If Paul went on to spill his guts, the Shadow Corps could go on to kill the kids, seeing how their activities were already in the light.
Paul made his decision and looked into the cameras. “We solve these unconventional threats by unconventional means,” Paul replied. “That’ll be all for now. Thank you.”
Paul turned away and walked to the vehicle. He got into the passenger’s seat behind. “March it,” he commanded Scott, who was at the driver’s seat.
Scott nodded. He threw the car into gear and roared down the harbor towards the exit. Irene was to his side. She was visibly angry, looking at the seaside through the glass.
The air was cold and tight with tension.
“You know what they’re going to do to you, right?” Irene asked after they had been driving down the expressway for ten minutes. At this ungodly hour of the day, the road was totally empty.
“I know,” Paul admitted. “I couldn’t stand and watch as you butchered those innocent kids.”
“We don’t decide who is innocent and who is not,” Irene said, her voice calm. “The protocol does. We don’t decide who lives and who dies. The protocol does. You’ve never had problems with the protocol before. Why now? Why ruin everything we’re trying to build?”
Paul didn’t answer. He wasn’t sure if she was referring to their relationship, which had been going on for the last three months or if she was referring to the Shadow Corps, which had recently left its infancy stage and was now in its adolescence.
“Truth be told, Irene,” Paul replied. “I’ve never never had problems with our methods.”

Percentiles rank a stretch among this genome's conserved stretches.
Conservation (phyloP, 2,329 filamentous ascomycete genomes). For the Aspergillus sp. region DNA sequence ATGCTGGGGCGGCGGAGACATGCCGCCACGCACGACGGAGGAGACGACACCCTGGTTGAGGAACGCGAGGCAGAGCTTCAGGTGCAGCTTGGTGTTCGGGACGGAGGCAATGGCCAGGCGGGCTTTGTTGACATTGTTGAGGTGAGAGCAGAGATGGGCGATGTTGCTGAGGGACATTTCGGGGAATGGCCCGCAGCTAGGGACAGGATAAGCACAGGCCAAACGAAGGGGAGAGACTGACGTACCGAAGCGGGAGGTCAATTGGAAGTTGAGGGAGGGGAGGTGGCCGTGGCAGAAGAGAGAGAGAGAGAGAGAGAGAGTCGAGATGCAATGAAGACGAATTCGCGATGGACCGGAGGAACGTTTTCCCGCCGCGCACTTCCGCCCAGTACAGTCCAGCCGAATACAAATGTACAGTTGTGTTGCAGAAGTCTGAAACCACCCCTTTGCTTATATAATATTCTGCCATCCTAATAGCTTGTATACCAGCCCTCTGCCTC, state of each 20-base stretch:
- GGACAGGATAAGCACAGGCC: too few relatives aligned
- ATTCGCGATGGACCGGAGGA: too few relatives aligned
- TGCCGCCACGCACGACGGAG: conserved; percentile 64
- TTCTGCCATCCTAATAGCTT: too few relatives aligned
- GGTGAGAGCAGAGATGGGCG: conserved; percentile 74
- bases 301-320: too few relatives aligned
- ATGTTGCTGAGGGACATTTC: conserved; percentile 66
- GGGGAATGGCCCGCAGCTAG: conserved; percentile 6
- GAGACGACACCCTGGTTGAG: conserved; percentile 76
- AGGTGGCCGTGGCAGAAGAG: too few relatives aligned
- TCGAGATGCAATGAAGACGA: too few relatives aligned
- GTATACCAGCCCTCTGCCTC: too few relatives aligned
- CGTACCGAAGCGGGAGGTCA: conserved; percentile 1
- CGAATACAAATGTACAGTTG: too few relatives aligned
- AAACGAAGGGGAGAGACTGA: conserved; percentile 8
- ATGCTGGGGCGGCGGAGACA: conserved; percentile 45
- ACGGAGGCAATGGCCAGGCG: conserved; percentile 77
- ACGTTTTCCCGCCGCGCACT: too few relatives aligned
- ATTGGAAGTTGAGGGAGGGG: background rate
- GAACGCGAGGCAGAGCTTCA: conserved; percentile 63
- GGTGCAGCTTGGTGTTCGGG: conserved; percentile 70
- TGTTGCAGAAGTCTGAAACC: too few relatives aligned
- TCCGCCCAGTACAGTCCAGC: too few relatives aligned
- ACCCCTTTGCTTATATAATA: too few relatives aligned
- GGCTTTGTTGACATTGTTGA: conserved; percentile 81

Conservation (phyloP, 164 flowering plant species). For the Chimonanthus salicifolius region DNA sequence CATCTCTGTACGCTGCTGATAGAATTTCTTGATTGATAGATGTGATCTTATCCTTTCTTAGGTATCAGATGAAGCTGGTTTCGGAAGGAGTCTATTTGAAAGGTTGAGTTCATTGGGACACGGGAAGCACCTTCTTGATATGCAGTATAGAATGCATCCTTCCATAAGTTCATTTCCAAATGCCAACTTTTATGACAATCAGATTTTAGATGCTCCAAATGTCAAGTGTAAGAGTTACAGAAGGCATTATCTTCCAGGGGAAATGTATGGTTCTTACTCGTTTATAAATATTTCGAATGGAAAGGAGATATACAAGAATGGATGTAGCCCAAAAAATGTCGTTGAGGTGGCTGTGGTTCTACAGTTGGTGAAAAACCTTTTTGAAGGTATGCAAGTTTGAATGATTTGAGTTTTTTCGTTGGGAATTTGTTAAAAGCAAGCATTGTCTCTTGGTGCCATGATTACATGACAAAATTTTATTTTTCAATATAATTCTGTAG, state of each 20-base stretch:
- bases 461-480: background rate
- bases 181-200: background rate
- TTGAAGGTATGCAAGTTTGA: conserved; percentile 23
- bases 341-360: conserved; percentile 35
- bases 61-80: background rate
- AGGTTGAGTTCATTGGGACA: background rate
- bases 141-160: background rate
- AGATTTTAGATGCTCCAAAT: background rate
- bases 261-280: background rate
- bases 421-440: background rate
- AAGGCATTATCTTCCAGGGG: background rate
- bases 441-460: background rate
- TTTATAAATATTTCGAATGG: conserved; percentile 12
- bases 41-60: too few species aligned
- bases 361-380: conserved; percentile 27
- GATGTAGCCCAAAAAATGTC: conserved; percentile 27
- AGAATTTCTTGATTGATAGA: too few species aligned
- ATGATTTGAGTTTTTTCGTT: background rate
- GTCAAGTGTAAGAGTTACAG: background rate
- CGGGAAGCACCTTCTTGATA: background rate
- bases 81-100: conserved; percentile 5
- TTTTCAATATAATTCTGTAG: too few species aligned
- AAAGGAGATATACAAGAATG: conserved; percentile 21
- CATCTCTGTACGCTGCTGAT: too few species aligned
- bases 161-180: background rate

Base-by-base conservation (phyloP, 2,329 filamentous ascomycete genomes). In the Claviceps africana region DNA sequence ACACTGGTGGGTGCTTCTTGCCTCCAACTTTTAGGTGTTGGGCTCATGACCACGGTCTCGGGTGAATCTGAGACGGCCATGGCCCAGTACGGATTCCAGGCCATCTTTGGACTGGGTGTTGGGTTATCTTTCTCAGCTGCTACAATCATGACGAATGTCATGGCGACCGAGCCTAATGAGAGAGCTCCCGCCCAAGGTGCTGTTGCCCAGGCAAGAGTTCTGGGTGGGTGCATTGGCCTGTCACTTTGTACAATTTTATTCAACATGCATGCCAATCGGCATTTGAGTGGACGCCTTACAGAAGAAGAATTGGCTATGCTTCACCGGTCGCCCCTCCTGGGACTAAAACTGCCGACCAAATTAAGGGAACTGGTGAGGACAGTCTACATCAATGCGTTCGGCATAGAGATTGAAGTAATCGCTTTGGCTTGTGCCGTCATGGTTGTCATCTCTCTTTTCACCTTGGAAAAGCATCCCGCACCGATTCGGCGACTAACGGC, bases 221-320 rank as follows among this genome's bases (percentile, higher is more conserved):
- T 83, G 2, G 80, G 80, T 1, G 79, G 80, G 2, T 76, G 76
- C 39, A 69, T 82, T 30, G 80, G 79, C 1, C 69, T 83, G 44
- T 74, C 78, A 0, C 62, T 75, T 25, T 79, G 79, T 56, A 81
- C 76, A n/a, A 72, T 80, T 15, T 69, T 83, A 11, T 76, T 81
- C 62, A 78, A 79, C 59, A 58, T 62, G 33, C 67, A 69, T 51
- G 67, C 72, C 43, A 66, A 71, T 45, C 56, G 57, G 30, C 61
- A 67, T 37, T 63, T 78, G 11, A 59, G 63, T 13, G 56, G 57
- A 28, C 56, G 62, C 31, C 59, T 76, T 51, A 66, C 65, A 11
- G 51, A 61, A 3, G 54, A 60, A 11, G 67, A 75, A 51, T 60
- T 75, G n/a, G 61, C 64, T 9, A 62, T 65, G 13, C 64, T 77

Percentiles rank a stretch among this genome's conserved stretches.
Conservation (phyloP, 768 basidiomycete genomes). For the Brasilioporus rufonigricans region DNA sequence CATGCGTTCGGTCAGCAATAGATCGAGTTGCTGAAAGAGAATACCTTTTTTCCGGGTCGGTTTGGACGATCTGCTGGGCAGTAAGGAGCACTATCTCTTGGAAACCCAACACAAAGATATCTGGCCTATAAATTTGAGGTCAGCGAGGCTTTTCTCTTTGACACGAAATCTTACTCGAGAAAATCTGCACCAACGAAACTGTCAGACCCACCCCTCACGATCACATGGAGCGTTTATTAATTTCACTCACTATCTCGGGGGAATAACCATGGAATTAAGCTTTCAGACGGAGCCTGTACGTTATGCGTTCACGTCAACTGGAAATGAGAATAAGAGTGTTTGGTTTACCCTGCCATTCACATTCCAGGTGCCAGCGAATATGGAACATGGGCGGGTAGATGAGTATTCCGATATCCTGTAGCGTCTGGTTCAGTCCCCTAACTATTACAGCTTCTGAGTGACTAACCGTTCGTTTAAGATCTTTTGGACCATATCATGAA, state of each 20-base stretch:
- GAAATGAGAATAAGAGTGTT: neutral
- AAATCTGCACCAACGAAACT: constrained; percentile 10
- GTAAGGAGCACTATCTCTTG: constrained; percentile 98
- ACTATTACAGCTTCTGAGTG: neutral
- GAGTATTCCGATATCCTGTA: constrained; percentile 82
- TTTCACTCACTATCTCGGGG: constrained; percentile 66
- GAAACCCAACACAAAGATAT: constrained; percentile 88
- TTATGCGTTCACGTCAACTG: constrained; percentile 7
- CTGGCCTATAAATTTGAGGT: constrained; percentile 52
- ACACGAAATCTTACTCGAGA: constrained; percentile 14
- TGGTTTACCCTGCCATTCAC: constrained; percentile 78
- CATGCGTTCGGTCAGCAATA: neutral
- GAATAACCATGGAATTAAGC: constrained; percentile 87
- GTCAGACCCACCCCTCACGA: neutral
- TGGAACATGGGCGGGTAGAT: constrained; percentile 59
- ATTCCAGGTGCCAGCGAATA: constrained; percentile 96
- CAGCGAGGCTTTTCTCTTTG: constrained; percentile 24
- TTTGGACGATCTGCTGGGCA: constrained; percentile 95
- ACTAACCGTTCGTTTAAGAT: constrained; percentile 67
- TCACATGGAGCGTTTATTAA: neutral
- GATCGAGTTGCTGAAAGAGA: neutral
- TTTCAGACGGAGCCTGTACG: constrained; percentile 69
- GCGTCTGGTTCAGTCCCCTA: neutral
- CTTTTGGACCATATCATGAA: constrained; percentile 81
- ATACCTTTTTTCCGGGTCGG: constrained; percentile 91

This drew a sharp gaze from Irene. Even Scott glared at Paul through the rear view mirror. Paul shrugged at them both.
“I’ve shot agents in the head for statements a lot less than what you’ve just said, Paul,” Scott said.
Paul didn’t respond. He looked out the expressway. They were currently speeding across Oshodi headed towards Airport Road. Their private jet was already on the runway, waiting to lift them off to Abuja, where their HQ was. Paul didn’t look forward to going back there. His fate was so uncertain he felt the urge to jump out of the vehicle and run.
Scott growled, pulling to the side of the road. Stomping on the brake, he brought the car to a screeching halt. He tapped the car intercom button and spoke. “Minor car trouble, guys. Proceed to the airport, we’ll be there in a few.”
“Are you sure you don’t need help?” said Tola, one of their team members.
“Nope,” Scott replied.
The three vehicles sped past them, taking the exit from Isolo Road onto Airport Road and disappearing along the bend.
Paul glanced at Scott, unsure what he was doing. Even Irene seemed unsettled.
Scott twisted in the driver’s seat so he could look straight at Paul. “I’m not going to sugar coat this. You are in deep shit. Chances are, once you get back to headquarters, you’ll be branded a sympathizer. Worst still, you’ll be charged with treason. Your life will become forfeit. You’ll be transferred to Purgatory, where you’ll die a slow and horrible death.”
Paul burst into a sardonic laughter, which was more to ease the tightness in his chest than from mirth. When he saw they weren’t joining in his mirthless laughter, he shut up.
“You’re probably going to try and fight your way out of the HQ…”
“Damn right, I will,” Paul muttered through clenched teeth.
“And we’re going to take you down,” Scott replied. He paused, fixing a cold stare upon Paul. Then he said in a voice that could have put the fear of God in anyone: “I won’t hesitate, Paul. I swear to you, I won’t hesitate to put a bullet in your head.”
To be continued…